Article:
Degenerative Spine Mr Lutchman part 2



This on-demand teaching session provides medical professionals with the knowledge and insight needed to approach cases of ankylosis, and to effectively treat and manage fractures and deformities associated with these conditions. Learn how to identify possible fracture locations, radiologic techniques that should be used, and the importance of proper procedure and positioning to protect the patient from further risk. Discover real strategies to effectively manage and treat ankylosis cases.
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Sciatica - Mr Steele

Spinal Stenosis & Spondylolysis & Spondylolithesis - Mr Khaleel

Ankylosing Spondylitis, DISH and Kyphosis - Mr Lutchman

Learning objectives

Learning objectives: 1. Explain the role of the rank pathway in balancing osteoclastic and osteoblastic activity. 2. Identify clinical indicators of ankylosis that require additional investigation. 3. Discuss the need to maintain a patient's normal posture during prehospital care. 4. Explain the difference between whole spine MRI scans and CT scans for trauma assessment. 5. Describe the extra challenges associated with performing surgery on an ankylo spine.
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Computer generated transcript

The following transcript was generated automatically from the content and has not been checked or corrected manually.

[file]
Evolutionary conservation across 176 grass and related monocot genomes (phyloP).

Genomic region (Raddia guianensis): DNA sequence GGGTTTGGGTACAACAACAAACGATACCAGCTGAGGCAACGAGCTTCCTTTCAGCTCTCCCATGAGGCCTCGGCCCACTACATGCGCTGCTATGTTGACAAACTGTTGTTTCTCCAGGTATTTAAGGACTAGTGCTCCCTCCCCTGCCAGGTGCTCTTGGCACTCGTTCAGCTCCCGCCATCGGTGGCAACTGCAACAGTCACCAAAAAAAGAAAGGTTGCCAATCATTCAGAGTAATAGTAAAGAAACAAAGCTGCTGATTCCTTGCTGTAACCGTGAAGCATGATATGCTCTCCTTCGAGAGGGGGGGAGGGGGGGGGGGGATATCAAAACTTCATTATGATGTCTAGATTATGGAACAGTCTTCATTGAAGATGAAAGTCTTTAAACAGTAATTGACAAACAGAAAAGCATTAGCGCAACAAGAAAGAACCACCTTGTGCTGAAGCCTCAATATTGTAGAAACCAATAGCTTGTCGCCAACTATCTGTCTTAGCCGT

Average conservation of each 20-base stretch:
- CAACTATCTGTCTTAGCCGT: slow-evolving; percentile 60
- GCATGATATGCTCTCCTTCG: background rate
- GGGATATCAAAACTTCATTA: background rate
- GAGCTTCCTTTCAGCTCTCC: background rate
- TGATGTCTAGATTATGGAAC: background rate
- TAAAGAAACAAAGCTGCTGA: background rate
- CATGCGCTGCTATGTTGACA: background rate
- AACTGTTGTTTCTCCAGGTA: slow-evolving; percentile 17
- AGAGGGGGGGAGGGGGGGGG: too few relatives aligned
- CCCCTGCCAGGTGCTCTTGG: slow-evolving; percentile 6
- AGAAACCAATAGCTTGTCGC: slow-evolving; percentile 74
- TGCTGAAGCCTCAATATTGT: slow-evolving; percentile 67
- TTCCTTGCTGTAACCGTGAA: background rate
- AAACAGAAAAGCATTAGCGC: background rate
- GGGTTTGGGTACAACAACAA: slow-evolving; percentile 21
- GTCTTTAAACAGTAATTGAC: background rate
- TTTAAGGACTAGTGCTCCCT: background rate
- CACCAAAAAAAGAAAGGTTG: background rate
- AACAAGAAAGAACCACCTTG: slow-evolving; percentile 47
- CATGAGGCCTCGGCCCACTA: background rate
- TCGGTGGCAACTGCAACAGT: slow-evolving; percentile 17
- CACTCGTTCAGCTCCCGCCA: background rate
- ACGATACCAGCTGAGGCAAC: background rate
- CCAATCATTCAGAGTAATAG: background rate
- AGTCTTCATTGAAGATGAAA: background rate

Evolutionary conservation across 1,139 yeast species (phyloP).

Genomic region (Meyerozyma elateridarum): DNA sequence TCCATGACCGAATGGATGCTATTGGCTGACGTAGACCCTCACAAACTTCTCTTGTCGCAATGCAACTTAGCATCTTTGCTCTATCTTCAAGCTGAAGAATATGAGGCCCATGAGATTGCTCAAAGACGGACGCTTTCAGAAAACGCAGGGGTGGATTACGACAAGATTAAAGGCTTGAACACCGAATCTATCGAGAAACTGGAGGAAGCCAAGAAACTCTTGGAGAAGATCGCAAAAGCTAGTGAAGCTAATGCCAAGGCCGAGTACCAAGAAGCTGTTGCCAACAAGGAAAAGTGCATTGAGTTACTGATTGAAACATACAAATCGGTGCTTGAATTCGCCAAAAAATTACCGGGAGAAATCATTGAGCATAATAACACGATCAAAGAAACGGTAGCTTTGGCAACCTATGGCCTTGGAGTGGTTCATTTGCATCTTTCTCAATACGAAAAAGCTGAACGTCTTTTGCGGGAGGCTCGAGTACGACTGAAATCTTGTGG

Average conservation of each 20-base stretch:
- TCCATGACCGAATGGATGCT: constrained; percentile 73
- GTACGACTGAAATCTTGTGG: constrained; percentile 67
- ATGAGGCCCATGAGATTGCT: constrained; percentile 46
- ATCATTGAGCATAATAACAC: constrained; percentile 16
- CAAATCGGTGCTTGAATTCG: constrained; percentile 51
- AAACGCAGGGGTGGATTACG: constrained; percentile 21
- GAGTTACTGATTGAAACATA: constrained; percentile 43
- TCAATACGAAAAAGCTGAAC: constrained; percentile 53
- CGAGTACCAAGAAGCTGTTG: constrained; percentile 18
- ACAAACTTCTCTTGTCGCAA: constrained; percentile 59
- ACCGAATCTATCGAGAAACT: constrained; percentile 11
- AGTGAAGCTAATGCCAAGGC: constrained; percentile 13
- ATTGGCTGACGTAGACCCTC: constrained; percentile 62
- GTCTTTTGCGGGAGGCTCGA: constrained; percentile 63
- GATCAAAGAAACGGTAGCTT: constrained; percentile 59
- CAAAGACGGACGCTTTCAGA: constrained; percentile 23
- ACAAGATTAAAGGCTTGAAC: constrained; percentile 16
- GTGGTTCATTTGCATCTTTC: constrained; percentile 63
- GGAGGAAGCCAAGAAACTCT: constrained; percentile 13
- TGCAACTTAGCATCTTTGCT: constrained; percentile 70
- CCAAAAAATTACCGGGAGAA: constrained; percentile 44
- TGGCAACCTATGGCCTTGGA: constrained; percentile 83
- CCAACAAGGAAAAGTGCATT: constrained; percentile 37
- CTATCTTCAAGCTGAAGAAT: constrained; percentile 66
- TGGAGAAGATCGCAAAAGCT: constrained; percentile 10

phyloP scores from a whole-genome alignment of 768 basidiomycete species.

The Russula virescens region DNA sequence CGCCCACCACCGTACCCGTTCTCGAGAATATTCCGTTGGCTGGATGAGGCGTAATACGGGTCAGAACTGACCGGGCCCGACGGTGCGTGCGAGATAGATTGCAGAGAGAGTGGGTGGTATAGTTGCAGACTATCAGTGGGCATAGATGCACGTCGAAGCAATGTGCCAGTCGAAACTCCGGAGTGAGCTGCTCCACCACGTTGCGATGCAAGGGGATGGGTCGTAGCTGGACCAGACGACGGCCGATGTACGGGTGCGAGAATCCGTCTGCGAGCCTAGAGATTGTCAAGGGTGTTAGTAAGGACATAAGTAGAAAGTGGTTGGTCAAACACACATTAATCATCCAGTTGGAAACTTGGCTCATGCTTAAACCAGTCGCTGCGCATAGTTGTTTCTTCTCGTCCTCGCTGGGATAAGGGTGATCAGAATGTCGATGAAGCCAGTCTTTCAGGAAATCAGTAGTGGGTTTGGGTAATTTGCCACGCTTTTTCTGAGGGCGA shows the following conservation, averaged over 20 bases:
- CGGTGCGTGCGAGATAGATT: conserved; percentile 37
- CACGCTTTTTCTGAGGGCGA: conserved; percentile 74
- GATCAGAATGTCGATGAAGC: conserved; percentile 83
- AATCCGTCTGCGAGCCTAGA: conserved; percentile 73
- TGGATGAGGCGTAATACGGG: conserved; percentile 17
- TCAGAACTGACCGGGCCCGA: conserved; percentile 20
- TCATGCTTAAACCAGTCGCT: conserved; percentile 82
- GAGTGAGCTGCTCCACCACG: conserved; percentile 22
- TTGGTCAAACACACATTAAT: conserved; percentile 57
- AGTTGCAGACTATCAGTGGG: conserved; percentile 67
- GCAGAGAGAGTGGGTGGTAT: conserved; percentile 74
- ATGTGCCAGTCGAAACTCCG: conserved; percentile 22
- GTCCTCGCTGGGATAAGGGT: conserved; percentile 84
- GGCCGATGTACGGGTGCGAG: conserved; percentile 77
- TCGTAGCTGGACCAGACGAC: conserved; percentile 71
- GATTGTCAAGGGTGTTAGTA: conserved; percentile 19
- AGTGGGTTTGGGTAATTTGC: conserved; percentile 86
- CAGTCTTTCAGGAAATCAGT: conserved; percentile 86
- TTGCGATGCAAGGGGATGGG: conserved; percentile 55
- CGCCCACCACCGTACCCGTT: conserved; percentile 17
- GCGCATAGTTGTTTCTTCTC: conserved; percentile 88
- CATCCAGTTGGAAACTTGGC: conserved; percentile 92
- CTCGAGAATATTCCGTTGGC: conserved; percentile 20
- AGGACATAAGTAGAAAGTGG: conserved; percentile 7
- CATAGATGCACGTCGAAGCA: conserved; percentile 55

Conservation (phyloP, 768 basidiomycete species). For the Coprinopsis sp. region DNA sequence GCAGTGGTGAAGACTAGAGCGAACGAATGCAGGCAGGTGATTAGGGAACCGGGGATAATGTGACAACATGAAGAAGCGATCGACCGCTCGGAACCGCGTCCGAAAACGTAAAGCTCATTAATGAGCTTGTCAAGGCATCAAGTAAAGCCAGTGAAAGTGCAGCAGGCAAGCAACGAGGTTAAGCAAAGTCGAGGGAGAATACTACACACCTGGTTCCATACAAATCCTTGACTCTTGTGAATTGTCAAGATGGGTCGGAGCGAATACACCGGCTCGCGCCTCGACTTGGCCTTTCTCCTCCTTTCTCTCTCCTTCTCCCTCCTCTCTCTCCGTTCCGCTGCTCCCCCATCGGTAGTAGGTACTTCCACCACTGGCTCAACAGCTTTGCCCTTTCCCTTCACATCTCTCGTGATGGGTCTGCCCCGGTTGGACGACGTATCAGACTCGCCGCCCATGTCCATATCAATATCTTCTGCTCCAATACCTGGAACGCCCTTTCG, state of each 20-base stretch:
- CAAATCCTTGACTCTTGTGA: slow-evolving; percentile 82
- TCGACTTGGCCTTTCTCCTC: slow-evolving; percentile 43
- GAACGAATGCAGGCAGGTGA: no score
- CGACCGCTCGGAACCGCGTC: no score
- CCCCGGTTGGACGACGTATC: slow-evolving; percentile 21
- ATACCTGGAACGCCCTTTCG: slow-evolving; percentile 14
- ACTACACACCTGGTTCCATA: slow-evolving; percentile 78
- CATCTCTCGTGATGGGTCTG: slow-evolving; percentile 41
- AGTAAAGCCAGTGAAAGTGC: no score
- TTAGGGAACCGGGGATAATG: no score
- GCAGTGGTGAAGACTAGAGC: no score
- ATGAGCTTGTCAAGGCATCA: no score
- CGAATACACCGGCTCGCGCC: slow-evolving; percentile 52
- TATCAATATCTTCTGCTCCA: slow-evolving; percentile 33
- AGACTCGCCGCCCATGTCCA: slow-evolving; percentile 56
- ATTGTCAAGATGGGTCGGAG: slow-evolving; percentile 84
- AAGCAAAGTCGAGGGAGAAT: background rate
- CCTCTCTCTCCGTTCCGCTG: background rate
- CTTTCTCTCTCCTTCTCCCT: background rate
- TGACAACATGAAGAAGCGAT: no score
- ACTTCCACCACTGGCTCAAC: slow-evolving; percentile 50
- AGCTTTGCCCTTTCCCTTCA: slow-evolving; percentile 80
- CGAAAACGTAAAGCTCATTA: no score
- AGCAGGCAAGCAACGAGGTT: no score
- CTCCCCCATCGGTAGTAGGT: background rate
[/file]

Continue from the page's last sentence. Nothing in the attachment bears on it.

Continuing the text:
That determines whether or not you get ankylosis or you get absorption and lysis. Um and that rank pathway that balances osteoclastic and osteoblastic activity seems to be a crucial one. These people come to us because they have pain or they have deformity or they have fractures. Uh and you just need an approach, how to, how to approach them. I hope you get your um I hope you get Mr Stelle sorted. Sorry, I just have one question if you don't mind, of course. Um Like clinically, I I, you know, from my experience, I think I know the answer to this but you said with a bond, you have to look for a fracture until you find one, but it's not the same dish. Is it? I think, I think dish is very, very similar tom if you have a dish patient, but bear in mind what you have is an ankylo spine and they have the same high risk of fragility fractures. Again, if you have a dish patient with pain and above and beyond what they normally experience and they've had trauma, go looking for the fracture. I would treat them in a very very similar way. Thanks. Isn't whole spine MRI sufficient for the, for these, for trauma or do you also then need a CT? So, Charlie, I think pragmatically what we do is when, when people come in and say you've got a, and you've had a fall and you've got thoracic pain. What we'll do is we'll ask for a CT scan of the thoracic spine because we're looking for a fracture there. And if that's um if, if that's abnormal, then we'll do an MRI scan and we'll ask them to do the whole spine on the MRI because what we don't want to do is, is, is the radiation. So I think that's the approach we take equally, you're well within your right to say, look, we, we're highly suspicious. This man with Ank spas got a fracture. Can you do ac a effectively a whole spine? Ct I think I would have that conversation with the radiologists in your unit. And what we tend to say is, look, can we look at the area of suspicion? But if we find something, when you, we need an MRI, can you MRI the whole spine? So if the radiologist agreed just to do the MRI because of the clinical suspicion, then you wouldn't necessarily want a CT to help any surgical. I think I, I think I would do the MRI scan. Uh And if that excluded a fracture, that's great. If it showed a fracture and you were referred to the spinal surgery unit. We would get a CT because we need the CT to plan where we put the screws. Sometimes the pedicle caliber is very, very small. Uh and it helps surgical planning. So I if I had to pick one investigation, I would get an MRI in, in, in, in a out out of a spinal surgery unit. And the spinal surgeons will request a CT scan for preoperative planning. if the MRI scan shows a fracture, the reason we get CT more often or not, is it just easier, isn't it? It's sort of practically much more feasible. So, um, but I think an MRI is more sensitive and probably a bit more, um, a bit more useful. Thanks, the reason these people, yeah. So sometimes like discussing with the radiologist on call, sometimes they actually offer the MRI because they, he's actually more sensitive to. Absolutely. And I go for that and what I would say, what's really interesting about these people is, um, they often are neurologically intact. All those patients. I showed this, even the guy with the dislocated neck, he was neurologically intact. Why do you think that is Mike the guy, the guy's neck's broken in half. Why do you think he's neurologically intact? How do you think they break their spines? Do you think they, they have a car crash or how do you think they break the spine? Exactly. So, so low energy. Exactly. So they're low energy injuries and, and they snap their spines with low energy trauma and therefore the thing doesn't displace and so, um, er, people often, II, I think, and I'm sure as time goes by will be proved right that the main determinant of whether or not you have a cord injury is the energy imparted into your spinal column, not what the surgeon does not, what kind of operation you have not, what medication you have not what you know, not what not what blood provision profession you have. Um What matters is the energy dissipated into your spinal cord. Um One of the important things about aon people is in, in primary care and in in prehospital medicine is obviously if they're normally kyphotic, sometimes paramedics arrive at the scene, they suspect a spinal column injury and they try to put these people into a collar onto a spinal cord, that's not the shape of their normal spine. So if you try and force them into a spinal cord, you will paralyze them. Um So you have to say to the patient, what's your normal posture and they need to be cushioned or padded on a stretcher in such a way that they maintain their normal posture. Mr Marm and I were doing a a fixation for one of these the other day and we were using cord monitoring and what was happening is the spine was sagging progressively during the operation and we kept losing the monitoring. So Mr Marm had to grab hold of the spine with two cockers lifted up while we put the rod on because the spine is basically deflecting under its own load at the site of the fracture. They can be really tricky and positioning. These people really does require a bit of, um, you know, real team work. You need to cushions, er, pads, fo er, gel pads, positioning them for surgery is very, very challenging. So, so the operation is probably three hours of screws, but one hour of putting them on the table, um, look out for them when you're on call. That's all. Don't miss the fracture. I shall leave. That's great. Thank you very much, Mister Laman. Have a good evening. See you. Bye.